wherein at least one of the individually controlled stiffness varying portions is controlled to transform from a first state of stiffness to a second state of stiffness while maintaining its first shape, the second state having a lower degree of stiffness than the first state, and
wherein the individually controlled stiffness varying portions are controlled such that a predetermined stiffness arrangement is achieved which when combined with an actuator input deforms the at least one of the individually controlled stiffness varying portions from its first shape to a second shape while it is in its second state of stiffness to yield a desired shape of the deformable apparatus.
18. The deformable apparatus of claim 17, wherein the VSM structure comprises one or more individual portions that respond to actuation elements, and wherein the individually controlled stiffness varying portions and the one or more individual portions that respond to actuation elements can be sized differently with respect to each other or in a one-to-one correspondence.
19. The deformable apparatus of claim 17, further comprising one or more actuation elements controlled to further deform the VSM structure.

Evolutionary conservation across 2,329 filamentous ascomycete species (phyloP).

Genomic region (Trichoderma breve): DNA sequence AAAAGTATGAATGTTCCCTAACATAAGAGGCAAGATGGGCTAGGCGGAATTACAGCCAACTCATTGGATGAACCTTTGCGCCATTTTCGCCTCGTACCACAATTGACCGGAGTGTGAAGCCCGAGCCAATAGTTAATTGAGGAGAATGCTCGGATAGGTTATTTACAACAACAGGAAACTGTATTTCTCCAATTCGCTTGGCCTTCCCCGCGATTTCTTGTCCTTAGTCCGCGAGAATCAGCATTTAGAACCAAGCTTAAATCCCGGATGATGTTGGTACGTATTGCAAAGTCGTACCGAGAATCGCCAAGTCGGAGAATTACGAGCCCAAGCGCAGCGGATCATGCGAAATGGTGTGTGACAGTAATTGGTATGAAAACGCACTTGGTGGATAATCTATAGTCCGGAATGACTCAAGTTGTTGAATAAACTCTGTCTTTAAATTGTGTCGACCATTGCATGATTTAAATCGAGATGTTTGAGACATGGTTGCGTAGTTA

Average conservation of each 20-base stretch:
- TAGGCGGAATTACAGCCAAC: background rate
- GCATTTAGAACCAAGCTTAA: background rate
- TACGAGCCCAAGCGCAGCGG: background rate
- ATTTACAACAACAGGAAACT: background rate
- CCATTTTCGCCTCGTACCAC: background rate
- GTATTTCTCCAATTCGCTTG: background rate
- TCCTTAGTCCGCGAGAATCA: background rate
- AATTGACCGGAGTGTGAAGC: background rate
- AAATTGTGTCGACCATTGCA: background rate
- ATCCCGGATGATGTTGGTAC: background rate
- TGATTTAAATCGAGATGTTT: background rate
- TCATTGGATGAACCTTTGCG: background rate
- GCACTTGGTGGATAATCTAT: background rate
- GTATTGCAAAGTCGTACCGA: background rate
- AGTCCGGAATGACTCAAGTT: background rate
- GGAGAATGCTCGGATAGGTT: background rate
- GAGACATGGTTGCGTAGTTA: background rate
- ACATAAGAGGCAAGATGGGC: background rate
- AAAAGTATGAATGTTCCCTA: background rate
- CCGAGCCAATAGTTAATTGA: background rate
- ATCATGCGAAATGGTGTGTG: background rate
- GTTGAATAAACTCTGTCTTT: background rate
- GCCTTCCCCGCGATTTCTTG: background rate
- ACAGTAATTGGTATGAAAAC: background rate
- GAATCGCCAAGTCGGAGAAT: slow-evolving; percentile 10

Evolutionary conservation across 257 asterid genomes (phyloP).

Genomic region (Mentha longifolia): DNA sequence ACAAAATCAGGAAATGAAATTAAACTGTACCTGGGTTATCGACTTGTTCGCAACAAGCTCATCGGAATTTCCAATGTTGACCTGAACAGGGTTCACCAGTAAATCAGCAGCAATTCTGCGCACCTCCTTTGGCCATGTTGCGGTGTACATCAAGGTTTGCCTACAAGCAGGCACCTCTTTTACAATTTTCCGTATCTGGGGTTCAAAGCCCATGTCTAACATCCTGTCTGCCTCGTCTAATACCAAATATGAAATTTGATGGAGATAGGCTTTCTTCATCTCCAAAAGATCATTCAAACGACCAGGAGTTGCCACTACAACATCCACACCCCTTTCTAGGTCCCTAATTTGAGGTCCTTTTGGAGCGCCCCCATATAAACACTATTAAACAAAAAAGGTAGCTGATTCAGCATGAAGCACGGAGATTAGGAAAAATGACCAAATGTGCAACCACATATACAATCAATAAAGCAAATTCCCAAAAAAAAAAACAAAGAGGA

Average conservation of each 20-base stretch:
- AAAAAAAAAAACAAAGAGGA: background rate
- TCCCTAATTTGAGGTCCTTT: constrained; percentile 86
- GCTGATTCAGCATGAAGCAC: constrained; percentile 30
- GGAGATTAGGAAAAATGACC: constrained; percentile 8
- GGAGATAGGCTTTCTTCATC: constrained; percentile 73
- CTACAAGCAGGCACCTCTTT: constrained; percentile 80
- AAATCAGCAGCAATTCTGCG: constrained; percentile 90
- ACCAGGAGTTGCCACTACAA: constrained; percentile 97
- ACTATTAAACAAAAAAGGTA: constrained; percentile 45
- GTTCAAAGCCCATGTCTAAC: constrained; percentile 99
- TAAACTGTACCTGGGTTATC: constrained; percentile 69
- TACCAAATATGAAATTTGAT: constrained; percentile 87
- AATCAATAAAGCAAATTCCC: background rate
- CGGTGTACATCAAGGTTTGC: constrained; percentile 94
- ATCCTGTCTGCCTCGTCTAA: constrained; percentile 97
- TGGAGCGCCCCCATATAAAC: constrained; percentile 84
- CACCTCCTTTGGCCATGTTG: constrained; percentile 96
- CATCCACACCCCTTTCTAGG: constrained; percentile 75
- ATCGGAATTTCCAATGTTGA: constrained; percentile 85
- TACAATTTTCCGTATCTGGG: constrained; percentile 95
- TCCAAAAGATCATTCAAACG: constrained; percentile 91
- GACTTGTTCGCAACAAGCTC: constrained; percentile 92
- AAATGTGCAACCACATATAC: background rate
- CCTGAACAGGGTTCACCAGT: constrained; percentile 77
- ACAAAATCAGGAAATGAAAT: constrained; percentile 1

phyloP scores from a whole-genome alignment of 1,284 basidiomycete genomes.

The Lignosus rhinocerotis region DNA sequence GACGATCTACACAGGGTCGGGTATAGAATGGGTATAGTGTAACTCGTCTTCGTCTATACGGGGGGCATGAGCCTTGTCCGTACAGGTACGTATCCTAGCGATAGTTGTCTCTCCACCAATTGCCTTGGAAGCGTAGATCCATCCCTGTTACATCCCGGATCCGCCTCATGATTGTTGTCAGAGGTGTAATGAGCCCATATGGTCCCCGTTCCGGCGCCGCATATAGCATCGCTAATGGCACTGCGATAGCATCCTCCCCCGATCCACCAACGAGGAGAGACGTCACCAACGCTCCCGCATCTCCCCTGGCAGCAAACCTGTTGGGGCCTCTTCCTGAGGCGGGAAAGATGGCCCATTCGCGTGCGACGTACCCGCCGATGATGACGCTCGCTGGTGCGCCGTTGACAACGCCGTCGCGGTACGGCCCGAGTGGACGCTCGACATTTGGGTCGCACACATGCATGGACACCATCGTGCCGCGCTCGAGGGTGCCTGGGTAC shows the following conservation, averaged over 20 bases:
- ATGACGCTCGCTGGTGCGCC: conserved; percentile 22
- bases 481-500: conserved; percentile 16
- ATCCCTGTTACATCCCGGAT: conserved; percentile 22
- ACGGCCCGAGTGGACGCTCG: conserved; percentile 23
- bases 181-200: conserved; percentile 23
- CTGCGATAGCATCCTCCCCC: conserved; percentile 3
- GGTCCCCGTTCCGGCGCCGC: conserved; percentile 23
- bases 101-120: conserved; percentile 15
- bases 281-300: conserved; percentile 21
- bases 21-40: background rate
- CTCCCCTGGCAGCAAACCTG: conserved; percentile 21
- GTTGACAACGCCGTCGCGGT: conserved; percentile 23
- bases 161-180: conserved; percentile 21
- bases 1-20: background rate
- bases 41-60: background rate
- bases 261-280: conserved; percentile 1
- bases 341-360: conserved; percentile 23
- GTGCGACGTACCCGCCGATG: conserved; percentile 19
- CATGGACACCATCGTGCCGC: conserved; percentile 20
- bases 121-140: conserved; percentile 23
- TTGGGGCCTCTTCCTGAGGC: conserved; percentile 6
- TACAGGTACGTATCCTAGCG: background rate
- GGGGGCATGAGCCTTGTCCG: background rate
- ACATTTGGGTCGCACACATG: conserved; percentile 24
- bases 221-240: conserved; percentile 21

20. The deformable apparatus of claim 19, wherein each of the individually controlled stiffness varying portions responds individually to an actuation provided by the one or more actuation elements.
21. The deformable apparatus of claim 20, wherein a shape control is achieved (1) by applying an actuation displacement to the VSM structure such that a strain energy is stored within a first group of the individually controlled stiffness varying portions and (2) by softening a second group of the individually controlled stiffness varying portions such that a desired change in shape is achieved by a release of the strain energy.
22. The deformable apparatus of claim 17, wherein a force and displacement distribution mechanism is used to apply distributed loads and displacements to a surface of the VSM structure.
23. The deformable apparatus of claim 17, wherein a variable plane truss or space truss is attached to a surface of the VSM structure to provide actuation loads and support to the surface.
24. The deformable apparatus of claim 23, wherein a transformation of at least one of the individually controlled stiffness varying portions to a lower state of stiffness is combined with actuation loads applied by the plane truss or space truss to achieve a surface shape change.
Description
CROSS-REFERENCE TO RELATED APPLICATION(S)

This application claims priority to and the benefit of U.S. Provisional Application No. 60/650,046, filed on Feb. 4, 2005, the entire content of which is incorporated herein by reference.

FIELD OF THE INVENTION

The invention relates generally to variable stiffness materials and, more particularly, to a system and method for actuating these materials to achieve a structural deformation.

BACKGROUND OF THE INVENTION